Gun control law moves step closer after Florida shooting

New gun control measures for Florida have passed another legal hurdle, weeks after one of the worst school shootings in US history.

The state’s House of Representatives passed a bill raising the age to buy a gun from 18 to 21 and imposing a three-day waiting period on all gun sales.

The bill, already passed by the Senate, now goes to the state governor.

Seventeen people were killed at Marjory Stoneman Douglas High School in Parkland, Florida, on 14 February.

Since the shooting, many surviving students have lobbied politicians for greater gun control.

State lawmakers debated the bill for about eight hours on Wednesday before voting 67-50 in favour.

The bill does not include a ban on the sale of assault-style weapons, despite it being a key demand of students and their parents.

The new legislation allows the arming of some public school personnel, although classroom teachers are exempted.

The voluntary armed “marshals” programme for schools in Florida was named after Aaron Feis, a coach who died in the Parkland shooting.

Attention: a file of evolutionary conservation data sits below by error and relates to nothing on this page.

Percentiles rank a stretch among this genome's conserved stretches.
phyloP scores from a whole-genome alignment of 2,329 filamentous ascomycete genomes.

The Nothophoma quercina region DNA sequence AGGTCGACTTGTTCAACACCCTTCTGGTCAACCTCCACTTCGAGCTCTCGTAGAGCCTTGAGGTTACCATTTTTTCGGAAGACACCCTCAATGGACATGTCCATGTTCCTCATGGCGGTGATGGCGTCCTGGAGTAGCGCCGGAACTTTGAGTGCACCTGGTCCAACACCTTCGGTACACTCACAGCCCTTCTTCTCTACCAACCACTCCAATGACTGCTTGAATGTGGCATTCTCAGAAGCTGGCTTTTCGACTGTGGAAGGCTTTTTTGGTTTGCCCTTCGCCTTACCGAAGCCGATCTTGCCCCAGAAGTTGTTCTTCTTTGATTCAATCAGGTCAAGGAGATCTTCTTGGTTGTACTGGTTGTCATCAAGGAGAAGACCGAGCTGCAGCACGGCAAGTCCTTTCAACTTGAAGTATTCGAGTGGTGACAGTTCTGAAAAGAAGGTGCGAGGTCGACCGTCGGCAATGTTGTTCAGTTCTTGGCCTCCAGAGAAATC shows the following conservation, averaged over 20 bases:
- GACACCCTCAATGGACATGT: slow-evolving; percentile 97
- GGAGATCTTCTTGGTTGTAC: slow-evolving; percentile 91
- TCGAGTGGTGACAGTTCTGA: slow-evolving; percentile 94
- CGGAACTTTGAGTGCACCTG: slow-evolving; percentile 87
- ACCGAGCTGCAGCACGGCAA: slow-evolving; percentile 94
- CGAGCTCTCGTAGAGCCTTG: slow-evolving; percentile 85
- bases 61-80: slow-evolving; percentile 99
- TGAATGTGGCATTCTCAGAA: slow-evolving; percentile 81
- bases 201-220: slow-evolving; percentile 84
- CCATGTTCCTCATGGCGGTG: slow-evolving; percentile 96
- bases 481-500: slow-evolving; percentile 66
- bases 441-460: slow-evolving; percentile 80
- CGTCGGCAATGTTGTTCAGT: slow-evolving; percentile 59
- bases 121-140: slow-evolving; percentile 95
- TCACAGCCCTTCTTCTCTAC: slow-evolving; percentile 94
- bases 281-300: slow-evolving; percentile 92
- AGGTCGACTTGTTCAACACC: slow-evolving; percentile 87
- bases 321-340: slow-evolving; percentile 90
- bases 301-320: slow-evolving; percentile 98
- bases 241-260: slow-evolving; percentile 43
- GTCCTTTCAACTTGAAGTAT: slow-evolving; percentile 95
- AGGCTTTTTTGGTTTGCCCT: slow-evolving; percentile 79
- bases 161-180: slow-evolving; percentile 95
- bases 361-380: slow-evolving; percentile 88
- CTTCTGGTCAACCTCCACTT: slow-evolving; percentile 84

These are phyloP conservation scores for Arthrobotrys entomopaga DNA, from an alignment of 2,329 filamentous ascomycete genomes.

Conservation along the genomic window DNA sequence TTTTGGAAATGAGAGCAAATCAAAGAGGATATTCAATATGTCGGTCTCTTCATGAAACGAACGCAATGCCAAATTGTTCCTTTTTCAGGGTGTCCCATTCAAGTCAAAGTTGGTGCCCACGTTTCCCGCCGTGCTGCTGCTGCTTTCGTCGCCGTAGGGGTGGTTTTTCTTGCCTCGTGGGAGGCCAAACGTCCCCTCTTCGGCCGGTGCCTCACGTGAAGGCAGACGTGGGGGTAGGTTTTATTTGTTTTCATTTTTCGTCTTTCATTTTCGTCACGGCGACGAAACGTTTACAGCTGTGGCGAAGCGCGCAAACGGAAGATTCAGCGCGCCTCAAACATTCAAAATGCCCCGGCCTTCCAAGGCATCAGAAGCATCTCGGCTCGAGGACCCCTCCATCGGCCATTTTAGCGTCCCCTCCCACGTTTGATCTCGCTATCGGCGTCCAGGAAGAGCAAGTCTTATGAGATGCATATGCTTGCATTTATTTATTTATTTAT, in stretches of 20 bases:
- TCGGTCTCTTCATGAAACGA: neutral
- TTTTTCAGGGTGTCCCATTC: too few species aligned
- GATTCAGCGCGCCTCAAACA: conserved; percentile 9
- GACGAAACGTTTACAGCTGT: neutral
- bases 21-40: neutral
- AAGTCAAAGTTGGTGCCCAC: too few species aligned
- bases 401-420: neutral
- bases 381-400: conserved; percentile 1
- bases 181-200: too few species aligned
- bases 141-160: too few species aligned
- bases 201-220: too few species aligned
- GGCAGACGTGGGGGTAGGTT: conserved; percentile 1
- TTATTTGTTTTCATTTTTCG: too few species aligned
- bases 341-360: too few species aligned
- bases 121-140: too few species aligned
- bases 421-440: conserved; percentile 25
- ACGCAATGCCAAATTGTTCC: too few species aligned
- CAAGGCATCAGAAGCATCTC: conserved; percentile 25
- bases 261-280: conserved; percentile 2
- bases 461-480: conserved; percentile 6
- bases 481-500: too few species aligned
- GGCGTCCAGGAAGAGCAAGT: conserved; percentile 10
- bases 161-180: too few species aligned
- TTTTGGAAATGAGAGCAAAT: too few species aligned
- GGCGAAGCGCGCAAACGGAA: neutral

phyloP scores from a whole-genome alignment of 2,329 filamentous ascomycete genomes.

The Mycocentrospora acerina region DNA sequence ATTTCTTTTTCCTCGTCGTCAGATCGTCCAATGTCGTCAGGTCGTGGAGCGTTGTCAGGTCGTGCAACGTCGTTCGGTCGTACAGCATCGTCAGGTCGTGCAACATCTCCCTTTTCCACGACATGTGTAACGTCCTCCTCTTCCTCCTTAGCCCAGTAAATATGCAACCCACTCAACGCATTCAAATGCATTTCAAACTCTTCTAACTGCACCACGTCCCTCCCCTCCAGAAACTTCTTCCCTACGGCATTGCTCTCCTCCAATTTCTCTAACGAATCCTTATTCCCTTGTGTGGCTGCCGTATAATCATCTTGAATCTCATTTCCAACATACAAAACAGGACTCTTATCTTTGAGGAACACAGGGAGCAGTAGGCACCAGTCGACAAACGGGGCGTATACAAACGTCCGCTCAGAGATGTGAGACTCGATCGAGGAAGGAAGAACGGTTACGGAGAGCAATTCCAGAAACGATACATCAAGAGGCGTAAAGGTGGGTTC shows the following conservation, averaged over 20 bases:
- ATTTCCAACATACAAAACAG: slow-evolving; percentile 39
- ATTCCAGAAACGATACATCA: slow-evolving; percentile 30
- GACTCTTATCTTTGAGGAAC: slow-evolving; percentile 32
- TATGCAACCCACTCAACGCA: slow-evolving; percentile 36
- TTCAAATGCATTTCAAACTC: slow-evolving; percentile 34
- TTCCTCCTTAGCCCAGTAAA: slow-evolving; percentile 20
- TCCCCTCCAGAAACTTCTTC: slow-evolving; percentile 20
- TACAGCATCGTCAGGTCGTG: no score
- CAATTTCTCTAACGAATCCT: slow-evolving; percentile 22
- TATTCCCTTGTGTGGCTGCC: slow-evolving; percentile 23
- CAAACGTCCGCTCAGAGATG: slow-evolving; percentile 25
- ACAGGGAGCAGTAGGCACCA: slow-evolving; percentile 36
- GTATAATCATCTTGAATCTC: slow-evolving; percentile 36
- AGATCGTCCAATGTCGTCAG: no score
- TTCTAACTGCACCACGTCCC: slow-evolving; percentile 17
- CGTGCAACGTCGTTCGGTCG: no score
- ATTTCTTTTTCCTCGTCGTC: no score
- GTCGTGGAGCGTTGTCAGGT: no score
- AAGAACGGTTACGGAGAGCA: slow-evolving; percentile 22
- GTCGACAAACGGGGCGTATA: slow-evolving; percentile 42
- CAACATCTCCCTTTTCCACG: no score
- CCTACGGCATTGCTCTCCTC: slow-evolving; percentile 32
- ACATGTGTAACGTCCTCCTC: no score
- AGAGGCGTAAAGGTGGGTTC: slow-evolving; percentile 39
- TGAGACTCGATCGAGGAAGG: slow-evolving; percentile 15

It allows school staff who do not teach in classrooms to be armed, subject to school district approval and specialist training.

The exemption of classroom teachers was deemed necessary to get the bill passed.

A spokeswoman for Florida Governor Rick Scott said earlier this week that he had not yet decided whether to support the new measures.

The bill, known as the Marjory Stoneman Douglas High School Public Safety Act, will automatically become law within 15 days unless he vetoes it.

The US national minimum age to buy a handgun is already 21.

Florida law already mandates a three-day waiting period before the purchase of a handgun is completed. However, a person as young as 18 can buy a rifle in Florida, with no waiting period.

Police say expelled former student Nikolas Cruz was 18 when he legally bought the AR-15 semi-automatic rifle used in the attack. (Courtesy BBC)